The Gulf Cooperation Council (GCC) countries1 have recorded strong digital sector growth over the last decade. GCC countries now need to take vigorous policy actions if they are to move from being mostly adopters of digital technologies to becoming disruptors hosting powerful local companies, institutions, and talent. We measured where the GCC countries stand using our Digital Economy Index (DEI), an evidence-based tool that provides a comprehensive view of the digital maturity of 109 countries between 2010 and 2020. The DEI has five pillars: foundations, talent, innovation, adoption, and local production. Our econometric models demonstrate that a 10 percentage point increase in any country’s DEI score would lead to a 2.6 percent increase in GDP per capita growth and 1.1 percent growth in employment. According to the DEI, GCC countries need more digital talent, innovation, and domestically produced digital products and services if they are to play a role in global digital markets over the medium term. Similarly, the GCC needs more digital activity in terms of patents, disruptive business models, and venture capital availability to keep up with the activity of advanced economies. However, the right policies and initiatives can help the region’s digital economy approach the level of maturity of Organisation for Economic Co-operation and Development (OECD) countries within five years. If regional countries went from being digital adopters to being digital disruptors, they could add between US$138 billion and $255 billion to regional GDP depending upon how far they advanced. Participating in the digital economy is not a choice but a requirement that conveys economic vibrancy and resilience, and that protects sovereignty. To develop their digital economy, GCC countries must build adaptive regulatory frameworks, aggressively develop talent, expand innovation capacity, and increase local production of digital goods and services. Policymakers need to accelerate digital economy development — and act now to transition toward becoming digital disruptors.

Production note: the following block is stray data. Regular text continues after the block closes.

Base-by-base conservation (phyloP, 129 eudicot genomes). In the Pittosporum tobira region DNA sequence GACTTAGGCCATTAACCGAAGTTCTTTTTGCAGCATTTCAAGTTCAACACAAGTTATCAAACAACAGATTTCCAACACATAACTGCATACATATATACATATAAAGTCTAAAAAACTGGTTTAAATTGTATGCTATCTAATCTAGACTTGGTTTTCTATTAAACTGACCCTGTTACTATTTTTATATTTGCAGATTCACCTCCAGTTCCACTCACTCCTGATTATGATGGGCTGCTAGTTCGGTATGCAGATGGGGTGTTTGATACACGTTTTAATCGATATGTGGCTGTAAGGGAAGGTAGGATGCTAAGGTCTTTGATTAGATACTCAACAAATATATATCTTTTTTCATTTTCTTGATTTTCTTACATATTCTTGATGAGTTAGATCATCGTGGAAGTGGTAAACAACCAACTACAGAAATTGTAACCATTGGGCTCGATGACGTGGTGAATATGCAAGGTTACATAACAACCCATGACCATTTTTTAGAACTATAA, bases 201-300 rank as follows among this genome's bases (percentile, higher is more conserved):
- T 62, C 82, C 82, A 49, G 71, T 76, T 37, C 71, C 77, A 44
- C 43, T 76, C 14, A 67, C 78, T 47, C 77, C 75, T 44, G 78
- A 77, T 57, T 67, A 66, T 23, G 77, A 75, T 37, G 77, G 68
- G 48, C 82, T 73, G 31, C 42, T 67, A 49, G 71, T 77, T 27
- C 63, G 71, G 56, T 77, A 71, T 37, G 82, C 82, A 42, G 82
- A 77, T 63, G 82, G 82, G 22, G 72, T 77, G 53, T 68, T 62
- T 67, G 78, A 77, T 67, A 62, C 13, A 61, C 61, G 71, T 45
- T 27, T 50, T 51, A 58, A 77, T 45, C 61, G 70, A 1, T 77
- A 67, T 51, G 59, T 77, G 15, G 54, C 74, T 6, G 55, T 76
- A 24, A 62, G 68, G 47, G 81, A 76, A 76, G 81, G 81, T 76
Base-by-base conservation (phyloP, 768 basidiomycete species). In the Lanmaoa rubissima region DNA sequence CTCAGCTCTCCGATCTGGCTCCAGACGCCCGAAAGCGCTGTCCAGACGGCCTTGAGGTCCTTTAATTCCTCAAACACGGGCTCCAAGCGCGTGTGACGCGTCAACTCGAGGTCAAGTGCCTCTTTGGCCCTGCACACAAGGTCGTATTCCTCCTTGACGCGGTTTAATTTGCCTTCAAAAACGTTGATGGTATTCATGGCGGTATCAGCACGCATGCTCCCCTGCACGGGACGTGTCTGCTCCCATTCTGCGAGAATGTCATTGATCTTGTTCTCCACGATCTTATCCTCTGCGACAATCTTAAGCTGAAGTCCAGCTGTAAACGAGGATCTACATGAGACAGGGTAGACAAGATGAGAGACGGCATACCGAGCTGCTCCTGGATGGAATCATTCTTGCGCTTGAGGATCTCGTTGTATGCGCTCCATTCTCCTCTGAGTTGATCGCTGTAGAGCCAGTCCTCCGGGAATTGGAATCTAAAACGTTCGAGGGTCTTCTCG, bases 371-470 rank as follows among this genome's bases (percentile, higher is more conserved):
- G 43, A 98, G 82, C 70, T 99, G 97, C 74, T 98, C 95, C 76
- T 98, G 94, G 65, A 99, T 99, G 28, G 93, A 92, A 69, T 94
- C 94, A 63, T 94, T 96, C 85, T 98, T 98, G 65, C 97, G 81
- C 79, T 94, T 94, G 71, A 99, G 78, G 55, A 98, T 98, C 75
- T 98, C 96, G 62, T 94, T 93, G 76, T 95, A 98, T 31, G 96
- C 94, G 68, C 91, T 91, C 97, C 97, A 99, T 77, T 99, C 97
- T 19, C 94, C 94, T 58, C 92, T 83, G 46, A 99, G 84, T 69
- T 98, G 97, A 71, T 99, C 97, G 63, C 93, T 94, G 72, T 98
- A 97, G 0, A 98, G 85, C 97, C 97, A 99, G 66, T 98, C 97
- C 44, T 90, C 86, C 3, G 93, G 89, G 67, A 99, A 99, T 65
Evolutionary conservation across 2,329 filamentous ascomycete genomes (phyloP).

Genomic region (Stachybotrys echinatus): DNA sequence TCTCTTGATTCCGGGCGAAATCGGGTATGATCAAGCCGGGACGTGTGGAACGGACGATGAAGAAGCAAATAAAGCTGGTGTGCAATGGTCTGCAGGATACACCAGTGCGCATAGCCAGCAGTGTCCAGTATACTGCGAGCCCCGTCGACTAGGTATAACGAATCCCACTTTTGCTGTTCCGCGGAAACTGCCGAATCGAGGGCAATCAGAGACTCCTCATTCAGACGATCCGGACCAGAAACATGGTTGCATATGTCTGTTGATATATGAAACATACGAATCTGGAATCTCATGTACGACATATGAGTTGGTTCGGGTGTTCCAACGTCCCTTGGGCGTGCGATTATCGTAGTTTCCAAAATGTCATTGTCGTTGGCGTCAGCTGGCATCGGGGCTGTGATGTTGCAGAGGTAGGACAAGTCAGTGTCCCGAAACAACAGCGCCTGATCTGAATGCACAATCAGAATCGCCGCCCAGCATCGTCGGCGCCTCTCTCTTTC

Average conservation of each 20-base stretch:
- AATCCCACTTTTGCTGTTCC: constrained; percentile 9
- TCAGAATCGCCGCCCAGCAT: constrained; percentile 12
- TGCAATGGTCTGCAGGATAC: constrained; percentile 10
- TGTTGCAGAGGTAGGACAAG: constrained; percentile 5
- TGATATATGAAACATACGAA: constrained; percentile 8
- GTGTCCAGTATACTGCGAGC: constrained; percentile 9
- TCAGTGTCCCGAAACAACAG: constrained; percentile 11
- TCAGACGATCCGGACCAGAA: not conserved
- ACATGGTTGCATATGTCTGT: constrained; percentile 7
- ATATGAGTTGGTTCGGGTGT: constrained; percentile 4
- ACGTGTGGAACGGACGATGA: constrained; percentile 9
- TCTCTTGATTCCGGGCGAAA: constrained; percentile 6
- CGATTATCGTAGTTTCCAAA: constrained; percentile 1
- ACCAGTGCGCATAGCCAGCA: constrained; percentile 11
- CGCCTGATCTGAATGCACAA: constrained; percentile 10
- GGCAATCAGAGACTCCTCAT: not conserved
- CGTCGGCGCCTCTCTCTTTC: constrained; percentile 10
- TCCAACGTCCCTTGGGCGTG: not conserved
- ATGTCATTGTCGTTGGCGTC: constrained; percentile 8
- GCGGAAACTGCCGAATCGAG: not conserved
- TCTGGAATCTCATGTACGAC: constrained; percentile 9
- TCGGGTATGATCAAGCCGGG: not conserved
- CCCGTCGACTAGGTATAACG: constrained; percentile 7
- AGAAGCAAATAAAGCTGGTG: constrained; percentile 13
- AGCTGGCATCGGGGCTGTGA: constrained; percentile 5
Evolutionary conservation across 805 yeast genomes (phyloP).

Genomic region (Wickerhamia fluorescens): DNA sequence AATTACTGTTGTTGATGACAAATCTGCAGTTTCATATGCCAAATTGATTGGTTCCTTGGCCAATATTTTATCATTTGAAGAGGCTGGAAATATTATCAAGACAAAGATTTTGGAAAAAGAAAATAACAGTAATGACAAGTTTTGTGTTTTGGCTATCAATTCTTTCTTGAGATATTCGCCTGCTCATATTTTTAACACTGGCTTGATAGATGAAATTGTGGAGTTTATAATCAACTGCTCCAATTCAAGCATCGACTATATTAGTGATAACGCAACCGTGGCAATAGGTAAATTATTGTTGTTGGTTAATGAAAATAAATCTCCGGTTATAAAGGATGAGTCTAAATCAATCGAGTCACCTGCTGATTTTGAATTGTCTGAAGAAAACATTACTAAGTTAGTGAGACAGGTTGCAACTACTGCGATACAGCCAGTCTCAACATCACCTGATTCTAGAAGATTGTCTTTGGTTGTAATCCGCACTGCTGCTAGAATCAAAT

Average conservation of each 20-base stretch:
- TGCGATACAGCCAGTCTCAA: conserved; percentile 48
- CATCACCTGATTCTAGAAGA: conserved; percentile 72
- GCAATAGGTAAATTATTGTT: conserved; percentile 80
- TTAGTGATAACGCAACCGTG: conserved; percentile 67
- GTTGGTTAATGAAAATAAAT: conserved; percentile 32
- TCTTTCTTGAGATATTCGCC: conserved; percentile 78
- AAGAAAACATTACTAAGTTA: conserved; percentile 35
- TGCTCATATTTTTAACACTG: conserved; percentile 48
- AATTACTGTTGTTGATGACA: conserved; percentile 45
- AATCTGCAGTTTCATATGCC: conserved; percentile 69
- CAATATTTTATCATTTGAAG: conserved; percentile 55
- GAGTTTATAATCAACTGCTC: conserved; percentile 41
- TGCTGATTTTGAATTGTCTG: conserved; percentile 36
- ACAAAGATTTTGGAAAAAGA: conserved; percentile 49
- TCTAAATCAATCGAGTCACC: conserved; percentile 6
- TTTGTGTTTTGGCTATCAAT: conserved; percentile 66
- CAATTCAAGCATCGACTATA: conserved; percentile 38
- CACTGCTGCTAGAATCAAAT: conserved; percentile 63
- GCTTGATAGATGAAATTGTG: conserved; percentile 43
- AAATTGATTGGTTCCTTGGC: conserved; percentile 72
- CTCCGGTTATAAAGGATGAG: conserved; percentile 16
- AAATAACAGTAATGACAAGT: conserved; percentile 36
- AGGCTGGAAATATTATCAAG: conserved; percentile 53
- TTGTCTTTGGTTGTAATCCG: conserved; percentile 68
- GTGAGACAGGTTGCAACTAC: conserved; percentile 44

GCC countries are growing their digital economy almost twice as fast as advanced economies are, but they must move faster in three areas: reforming the regulatory framework, deepening the talent pool, and strengthening innovation and localization. Advancing in these areas will allow them to move from being digital adopters to being digital disruptors — a critical step for ensuring economic growth, creating jobs, and building economic resilience and sovereignty.